Meanwhile, real estate codes classified selling homes in white neighborhoods to black people as an ethics violation—except when “blockbusting” was involved, essentially scaring white people into selling their homes fast because black people were moving in, buying the homes cheap and then selling them at high prices to African-Americans. Local governments blocked developments that would have served black people through whatever means they could, whether rezoning or increasing sewage costs to make development untenable. Local residents harassed, threatened, and in some cases bombed the homes of black people who dared move into white neighborhoods, generally while the police stood by. But black neighborhoods weren’t safe either; the interstate highway program demolished many of them even when alternate routes were available.

Finally, of course, housing does not exist in a vacuum. What you can afford depends on how much money you make, and black people faced hurdles in earning what they should have. Employers often relocated to areas in which there was no housing available to black people, and public transit from black neighborhoods to jobs has been a far lower priority than highways serving white suburbanites. Unions were allowed to discriminate against black workers and keep them in the most menial jobs. African-Americans who had reached supervisory roles in the civil service were demoted to ensure that they didn’t supervise any white people. And disproportionately higher property tax assessments also left black people with less money to spend.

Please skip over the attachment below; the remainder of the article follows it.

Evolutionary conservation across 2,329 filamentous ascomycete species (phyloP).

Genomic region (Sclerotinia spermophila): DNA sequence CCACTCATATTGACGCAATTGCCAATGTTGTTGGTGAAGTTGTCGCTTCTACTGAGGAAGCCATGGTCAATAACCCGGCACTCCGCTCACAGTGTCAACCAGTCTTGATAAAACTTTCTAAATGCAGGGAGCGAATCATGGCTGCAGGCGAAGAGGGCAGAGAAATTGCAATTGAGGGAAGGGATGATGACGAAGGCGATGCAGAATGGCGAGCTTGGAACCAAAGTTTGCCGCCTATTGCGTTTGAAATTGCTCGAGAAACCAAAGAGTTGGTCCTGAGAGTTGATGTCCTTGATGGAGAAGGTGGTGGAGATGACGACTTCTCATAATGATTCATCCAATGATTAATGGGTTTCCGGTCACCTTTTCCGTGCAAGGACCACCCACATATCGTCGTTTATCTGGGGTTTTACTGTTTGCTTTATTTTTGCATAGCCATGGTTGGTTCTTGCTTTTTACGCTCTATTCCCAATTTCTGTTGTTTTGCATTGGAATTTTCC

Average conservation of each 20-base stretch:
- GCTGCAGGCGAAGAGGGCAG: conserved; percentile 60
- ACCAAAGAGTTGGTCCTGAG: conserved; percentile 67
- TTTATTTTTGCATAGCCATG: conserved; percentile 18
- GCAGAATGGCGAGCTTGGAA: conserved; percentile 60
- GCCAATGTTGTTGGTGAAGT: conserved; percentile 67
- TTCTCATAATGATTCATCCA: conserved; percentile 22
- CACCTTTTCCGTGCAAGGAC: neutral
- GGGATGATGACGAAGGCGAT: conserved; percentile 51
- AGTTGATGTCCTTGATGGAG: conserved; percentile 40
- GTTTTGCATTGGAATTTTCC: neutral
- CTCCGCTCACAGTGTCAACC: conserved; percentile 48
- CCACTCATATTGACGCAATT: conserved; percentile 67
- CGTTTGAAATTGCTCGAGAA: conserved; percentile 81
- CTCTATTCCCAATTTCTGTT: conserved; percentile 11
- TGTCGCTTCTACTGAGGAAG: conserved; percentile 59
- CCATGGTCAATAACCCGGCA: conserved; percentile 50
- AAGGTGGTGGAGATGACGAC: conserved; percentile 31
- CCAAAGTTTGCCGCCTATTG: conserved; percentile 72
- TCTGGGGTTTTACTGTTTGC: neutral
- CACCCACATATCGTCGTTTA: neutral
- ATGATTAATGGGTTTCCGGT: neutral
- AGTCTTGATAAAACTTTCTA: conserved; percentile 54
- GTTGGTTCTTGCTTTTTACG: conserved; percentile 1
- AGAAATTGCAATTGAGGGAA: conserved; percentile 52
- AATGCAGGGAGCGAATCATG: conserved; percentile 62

This book is a thoroughly researched and scholarly account of a shameful chapter in American history that has lasting repercussions today. The value of white Americans’ property appreciated enormously in the decades that black people were barred from buying the same, putting anyone buying afterwards far behind the curve, and with wages stagnant for the last several decades, this disparity in assets will be difficult to reverse anytime soon. The author is up-front about the fact that the solutions he offers are not politically feasible in today’s environment, but he’d be lying if he claimed there was an easy or universally palatable fix.

Overall, this is very much worth reading even if you think you know a lot about American racial history. For those who are interested, it would make sense read alongside The New Jim Crow. Unfortunately, policies removing black Americans from their land continue even today, as this compelling article about the consequences of heirs’ property shows.

More posts
Your Dashboard view:
Need help?